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9/23/2014



Rail News: Canadian Pacific

CP posts progress in reducing North Dakota ag shipment delays, Sen. Hoeven says


Canadian Pacific has added resources and implemented a more transparent service offering and report to the Surface Transportation Board (STB) to reduce agriculture shipment delays in North Dakota, U.S. Sen. John Hoeven (R-N.D.) announced yesterday.

In mid-August, when the senator invited CP officials to the state to meet with shippers and agriculture groups, the railroad was spotting 1,900 cars for customers per week. Now, the Class I is spotting more than 2,700 cars per week, Hoeven said in a press release. The senator has been pressing CP of late to provide additional resources to help meet North Dakota's current and future ag shipping needs.

CP also is working to improve train turnaround times by implementing centralized train control, which reduces the need for stops and slow downs, said Hoeven. In addition, the railroad has instituted a new system for shuttle shippers that dedicates trainload capacity directly to customers for the duration of a crop year, while on-shuttle shippers now can book cars each week for four consecutive weeks on a rolling basis and update their orders weekly.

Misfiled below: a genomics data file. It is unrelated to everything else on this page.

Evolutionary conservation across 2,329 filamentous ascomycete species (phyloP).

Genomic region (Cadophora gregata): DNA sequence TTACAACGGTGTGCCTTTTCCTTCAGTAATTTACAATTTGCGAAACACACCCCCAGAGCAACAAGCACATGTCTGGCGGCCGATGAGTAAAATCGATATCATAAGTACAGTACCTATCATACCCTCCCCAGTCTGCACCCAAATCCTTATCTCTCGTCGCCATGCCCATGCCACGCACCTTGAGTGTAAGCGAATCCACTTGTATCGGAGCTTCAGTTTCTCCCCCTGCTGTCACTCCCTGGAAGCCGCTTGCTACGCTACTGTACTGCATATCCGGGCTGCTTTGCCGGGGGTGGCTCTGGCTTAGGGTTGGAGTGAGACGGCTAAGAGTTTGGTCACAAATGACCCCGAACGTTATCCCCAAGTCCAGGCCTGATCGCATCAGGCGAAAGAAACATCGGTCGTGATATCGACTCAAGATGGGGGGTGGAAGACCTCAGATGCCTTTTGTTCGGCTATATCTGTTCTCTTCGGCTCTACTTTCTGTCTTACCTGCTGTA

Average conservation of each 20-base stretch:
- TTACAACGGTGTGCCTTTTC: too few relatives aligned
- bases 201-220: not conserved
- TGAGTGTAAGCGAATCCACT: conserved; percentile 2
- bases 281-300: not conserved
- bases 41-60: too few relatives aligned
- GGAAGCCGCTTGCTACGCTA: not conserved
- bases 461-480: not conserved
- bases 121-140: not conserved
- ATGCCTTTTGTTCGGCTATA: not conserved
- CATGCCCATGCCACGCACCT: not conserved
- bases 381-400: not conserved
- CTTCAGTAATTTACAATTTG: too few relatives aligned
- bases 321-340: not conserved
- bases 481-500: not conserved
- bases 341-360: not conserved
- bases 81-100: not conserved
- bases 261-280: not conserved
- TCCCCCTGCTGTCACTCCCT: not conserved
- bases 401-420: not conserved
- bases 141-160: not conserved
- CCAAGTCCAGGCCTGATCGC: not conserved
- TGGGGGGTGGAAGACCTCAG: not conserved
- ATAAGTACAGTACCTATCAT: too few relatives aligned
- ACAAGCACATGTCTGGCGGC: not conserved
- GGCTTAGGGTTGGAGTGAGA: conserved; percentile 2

Moreover, CP has committed to investing $500 million in upgrades to its U.S. system over the next two years, including $180 million to increase capacity, such as by building sidings and installing centralized train control, said Hoeven.

The Class I reported its progress to the STB using a more transparent method, showing that open requests have dropped to 3,000 cars as of last week, down from 4,200 and an average delay of 10 weeks, he said.

"We will continue to press Canadian Pacific to devote the resources necessary to catch up on agriculture shipments until they are up to date," said Hoeven. "Last week, a review of their situation showed progress, though clearly they will need to do more in terms of resources and staff to meet the demands of North Dakota’s growing economy. With the harvest in full swing, we need to ensure the railroad is doing all it can to meet not only this year’s needs, but also next year’s."



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